The Right to Counsel & Public Defense Reform

Our Constitution is the founding contract of our collective interests, establishing the core tenets of a free society and creating a government whose authority and power is vested upon it by its citizens.  Of all the powers we give over to our government under this unique social contract, the authority to punish us for our crimes is the greatest and most fearsome.  We entrust to our government the administration of our judicial systems in exchange for its promise to guarantee equal justice before the law — assuring victims, the accused and the general public that resulting verdicts are fair, correct, swift and final.

Our justice systems are far too complex for most people to navigate without help — let alone those who too often are in need of public defender services: the under-educated, inarticulate, the mentally ill, the developmentally delayed, and children.  In the case of Gideon v. Wainwright, the United States Supreme Court concluded: “reason and reflection[] require us to recognize that, in our adversary system of criminal justice, any person haled into court, who is too poor to hire a lawyer, cannot be assured a fair trial unless counsel is provided for him.”  Declaring it an “obvious truth” that “lawyers in criminal courts are necessities, not luxuries,” the Court ruled that states must provide counsel to indigent defendants in felony cases.

Since Gideon, the Court has consistently afforded the Sixth Amendment right to counsel to all people who face the possibility of a loss of liberty in a criminal proceeding.  And, in 1967, the Court recognized in In re Gault that a child’s loss of liberty “is comparable in seriousness to a felony prosecution.”  Accordingly, assistance of counsel is a right in all delinquency cases in which the child or her parent cannot afford private counsel.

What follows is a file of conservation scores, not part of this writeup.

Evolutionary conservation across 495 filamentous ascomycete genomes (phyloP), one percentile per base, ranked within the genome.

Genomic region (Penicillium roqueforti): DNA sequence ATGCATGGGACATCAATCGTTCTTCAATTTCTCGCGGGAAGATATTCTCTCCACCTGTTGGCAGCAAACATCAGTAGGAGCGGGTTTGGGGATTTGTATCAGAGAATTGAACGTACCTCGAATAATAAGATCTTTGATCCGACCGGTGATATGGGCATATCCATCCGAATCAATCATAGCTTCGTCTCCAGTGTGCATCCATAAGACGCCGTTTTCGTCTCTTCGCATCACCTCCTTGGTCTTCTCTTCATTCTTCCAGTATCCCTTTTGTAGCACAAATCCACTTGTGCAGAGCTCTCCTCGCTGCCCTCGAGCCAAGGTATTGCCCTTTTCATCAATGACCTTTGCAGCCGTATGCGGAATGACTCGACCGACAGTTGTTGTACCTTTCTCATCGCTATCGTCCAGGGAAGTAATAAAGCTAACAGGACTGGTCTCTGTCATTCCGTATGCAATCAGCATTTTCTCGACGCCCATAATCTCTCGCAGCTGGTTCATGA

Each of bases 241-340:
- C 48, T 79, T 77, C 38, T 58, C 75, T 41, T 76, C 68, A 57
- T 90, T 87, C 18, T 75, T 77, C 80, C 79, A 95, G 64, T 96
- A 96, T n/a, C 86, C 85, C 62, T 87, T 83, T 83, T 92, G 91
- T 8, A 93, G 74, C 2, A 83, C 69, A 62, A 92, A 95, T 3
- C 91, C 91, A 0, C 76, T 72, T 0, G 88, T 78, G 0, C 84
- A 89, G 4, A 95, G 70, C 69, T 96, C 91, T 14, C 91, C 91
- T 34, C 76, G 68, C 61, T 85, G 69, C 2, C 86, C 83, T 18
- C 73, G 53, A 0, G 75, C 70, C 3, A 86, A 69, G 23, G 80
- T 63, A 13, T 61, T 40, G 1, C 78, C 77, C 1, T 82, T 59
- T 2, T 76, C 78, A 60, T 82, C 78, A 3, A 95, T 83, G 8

Though nearly 50 years have passed since the United States Supreme Court deemed the right to counsel “fundamental and essential to fair trials,” indigent defense services in the United States are in a perpetual “state of crisis.”  Many states either have been unable or unwilling to adequately fund and administer indigent defense delivery systems.  Instead, they permit the judiciary to improperly inject itself into the defense function; force attorneys to carry excessive caseloads; fail to provide attorneys with the investigators, experts and support services they need to meet the basic parameters of adequate performance; neglect to provide any type of meaningful supervision to hold lawyers accountable for less than zealous representation; and refuse to make available on-going training to keep attorneys abreast of ever-evolving criminal justice sciences.  These underfunded and poorly administered systems compromise the ability of the lawyers employed by or under contract with those systems to meet their constitutional and ethical obligations to their clients.

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Publication Date: 2010